Planck time unit 5.39×10−44 s The amount of time light takes to travel one Planck length. Theoretically, this is the smallest time measurement that will ever be possible.[3] Smaller time units have no use in physics as we understand it today.
yoctosecond 10−24 s
jiffy (physics) 3×10−24 s The amount of time light takes to travel one fermi (about the size of a nucleon) in a vacuum.
zeptosecond 10−21 s Time measurement scale of the NIST strontium atomic clock. Smallest fragment of time currently measurable is 850 zeptoseconds.[3]
attosecond 10−18 s
femtosecond 10−15 s Pulse time on fastest lasers.
Svedberg 10−13 s Time unit used for sedimentation rates (usually of proteins).
picosecond 10−12 s
nanosecond 10−9 s Time for molecules to fluoresce.
shake 10−8 s 10 nanoseconds, also a casual term for a short period of time.
microsecond 10−6 s Symbol is µs
millisecond 10−3 s Shortest time unit used on stopwatches.
jiffy (electronics) 1/60 s or 1/50 s Used to measure the time between alternating power cycles. Also a casual term for a short period of time.
second 1 s SI Base unit.
minute 60 s
moment 1/40 solar hour (90 s on average) Medieval unit of time used by astronomers to compute astronomical movements, length varies with the season.[4]
ke 14 min 24 s Usually calculated as 15 minutes, similar to "quarter" as in "a quarter past six" (6:15).
kilosecond 1000 s 16 minutes and 40 seconds
hour 60 min
day 24 h Longest unit used on stopwatches and countdowns.
week d Also called "sennight".
megasecond 106 s 277.777778333333 hours or about 1 week and 4.6 days.
fortnight weeks 14 days
lunar month 27 d 4 h 48 min – 29 d 12 h Various definitions of lunar month exist.
month 28–31 d Occasionally calculated as 30 days.
quarter and season mo
semester 18 weeks A division of the academic year.[5] Literally "six months", also used in this sense.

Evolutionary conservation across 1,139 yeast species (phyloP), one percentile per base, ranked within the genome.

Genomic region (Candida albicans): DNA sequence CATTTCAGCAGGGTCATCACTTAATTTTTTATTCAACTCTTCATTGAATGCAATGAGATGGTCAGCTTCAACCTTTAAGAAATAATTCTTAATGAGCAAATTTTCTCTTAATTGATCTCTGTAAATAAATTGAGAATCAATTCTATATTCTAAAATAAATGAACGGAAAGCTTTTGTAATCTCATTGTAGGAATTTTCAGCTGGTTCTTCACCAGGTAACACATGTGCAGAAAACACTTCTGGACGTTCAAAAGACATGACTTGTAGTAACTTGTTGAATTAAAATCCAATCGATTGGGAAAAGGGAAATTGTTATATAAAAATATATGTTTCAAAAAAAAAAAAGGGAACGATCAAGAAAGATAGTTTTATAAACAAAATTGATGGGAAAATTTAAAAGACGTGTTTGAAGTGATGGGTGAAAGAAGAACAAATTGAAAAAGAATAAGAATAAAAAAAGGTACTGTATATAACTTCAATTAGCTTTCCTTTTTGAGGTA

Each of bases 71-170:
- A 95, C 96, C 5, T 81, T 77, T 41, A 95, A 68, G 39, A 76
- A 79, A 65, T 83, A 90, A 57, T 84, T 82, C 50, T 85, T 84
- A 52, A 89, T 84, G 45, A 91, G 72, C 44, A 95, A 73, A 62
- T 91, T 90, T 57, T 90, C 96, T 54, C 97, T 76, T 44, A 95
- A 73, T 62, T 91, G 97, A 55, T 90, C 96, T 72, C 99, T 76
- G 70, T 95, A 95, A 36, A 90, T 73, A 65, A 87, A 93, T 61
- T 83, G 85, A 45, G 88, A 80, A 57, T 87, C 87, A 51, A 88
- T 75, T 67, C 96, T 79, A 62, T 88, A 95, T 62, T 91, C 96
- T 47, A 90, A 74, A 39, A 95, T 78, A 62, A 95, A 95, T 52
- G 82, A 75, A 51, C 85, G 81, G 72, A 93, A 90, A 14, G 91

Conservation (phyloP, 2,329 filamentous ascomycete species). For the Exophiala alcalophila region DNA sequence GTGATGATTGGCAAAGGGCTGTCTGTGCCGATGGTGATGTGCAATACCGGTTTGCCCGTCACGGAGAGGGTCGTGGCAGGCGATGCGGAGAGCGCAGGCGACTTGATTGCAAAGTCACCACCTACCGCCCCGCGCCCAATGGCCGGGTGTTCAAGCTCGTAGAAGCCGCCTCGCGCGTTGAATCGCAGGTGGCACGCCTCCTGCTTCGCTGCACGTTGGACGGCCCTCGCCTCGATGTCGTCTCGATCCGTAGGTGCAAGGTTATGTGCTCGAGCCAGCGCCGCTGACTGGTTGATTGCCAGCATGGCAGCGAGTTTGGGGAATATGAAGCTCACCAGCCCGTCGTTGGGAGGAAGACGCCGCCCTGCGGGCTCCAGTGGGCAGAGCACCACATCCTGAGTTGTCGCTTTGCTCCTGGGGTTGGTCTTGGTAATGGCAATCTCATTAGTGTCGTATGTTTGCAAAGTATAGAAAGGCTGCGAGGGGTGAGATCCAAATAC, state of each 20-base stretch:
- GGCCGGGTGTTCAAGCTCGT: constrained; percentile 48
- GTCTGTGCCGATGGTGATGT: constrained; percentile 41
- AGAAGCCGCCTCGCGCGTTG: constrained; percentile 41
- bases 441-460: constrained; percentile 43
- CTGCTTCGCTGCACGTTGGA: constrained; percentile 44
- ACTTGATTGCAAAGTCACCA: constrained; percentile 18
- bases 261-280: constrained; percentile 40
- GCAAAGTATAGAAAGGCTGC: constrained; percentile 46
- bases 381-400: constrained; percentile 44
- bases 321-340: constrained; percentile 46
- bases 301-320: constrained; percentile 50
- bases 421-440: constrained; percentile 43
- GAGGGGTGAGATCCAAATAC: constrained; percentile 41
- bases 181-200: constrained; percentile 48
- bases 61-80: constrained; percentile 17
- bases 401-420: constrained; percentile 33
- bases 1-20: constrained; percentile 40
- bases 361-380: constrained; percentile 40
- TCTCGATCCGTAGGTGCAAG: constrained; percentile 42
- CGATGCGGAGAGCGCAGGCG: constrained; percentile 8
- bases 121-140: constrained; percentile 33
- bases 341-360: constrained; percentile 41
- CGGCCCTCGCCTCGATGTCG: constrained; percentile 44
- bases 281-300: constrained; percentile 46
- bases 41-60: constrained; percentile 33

year 12 mo 365 or 366 d
common year 365 d 52 weeks and 1 day.
tropical year 365 d 5 h 48 min 45.216 s[6] Average.
Gregorian year 365 d 5 h 49 min 12 s Average.
sidereal year 365 d 6 h 9 min 9.7635456 s
leap year 366 d 52 weeks and 2 d
biennium 2 yr
triennium 3 yr
quadrennium 4 yr
olympiad 4 yr
lustrum 5 yr
decade 10 yr
indiction 15 yr
gigasecond 109 s 16,666,666.6667 minutes or About 31.7 years.
jubilee 50 yr
century 100 yr
millennium 1000 yr Also called "kiloannum".
terasecond 1012 s about 31,700 years.
Megannum 106 yr Also called "Megayear." About 1,000 millennia (plural of millennium), or 1 million years.
petasecond 1015 s About 31,700,000 years or 380,399,583.12 months
galactic year 2.3×108 yr[2] The amount of time it takes the Solar System to orbit the center of the Milky Way Galaxy one time.
cosmological decade varies 10 times the length of the previous
cosmological decade, with CÐ 1 beginning
either 10 seconds or 10 years after the
Big Bang, depending on the definition.
aeon 109 yr Also spelled "eon". Also refers to an indefinite period of time.
exasecond 1018 s About 31,700,000,000 years or 380,399,583,123.74 months
zettasecond 1021 s About 31.7 trillion years or 3,803,995,983,123,744.56 months
yottasecond 1024 s About 31.7 quadrillion years or 380,399,583,123,744,510 months

Units of time interrelated

Flowchart illustrating selected units of time. The graphic also shows the three celestial objects that are related to the units of time.

All of the formal units of time are scaled multiples of each other. The most common units are the second, defined in terms of an atomic process; the day, an integral multiple of seconds; and the year, usually 365 days. The other units used are multiples or divisions of these three.

References

  1. ^ "Definitions of the SI base units". The NIST reference on Constants, Units, and Uncertainty. National Institute of Standards and Technology. Retrieved 4 March 2016.
  2. ^ a b http://starchild.gsfc.nasa.gov/docs/StarChild/questions/question18.html NASA - StarChild Question of the Month for February 2000
  3. ^ "It only takes a zeptosecond: Scientists measure smallest fragment of time". RT International. Retrieved 2017-04-20.
  4. ^ Milham, Willis I. (1945). Time and Timekeepers. New York: MacMillan. p. 190. ISBN 0-7808-0008-7.
  5. ^ "Semester". Webster's Dictionary. Retrieved 3 December 2014.
  6. ^ McCarthy, Dennis D.; Seidelmann, P. Kenneth (2009). Time: from Earth rotation to atomic physics. Wiley-VCH. p. 18. ISBN 3-527-40780-4., Extract of page 18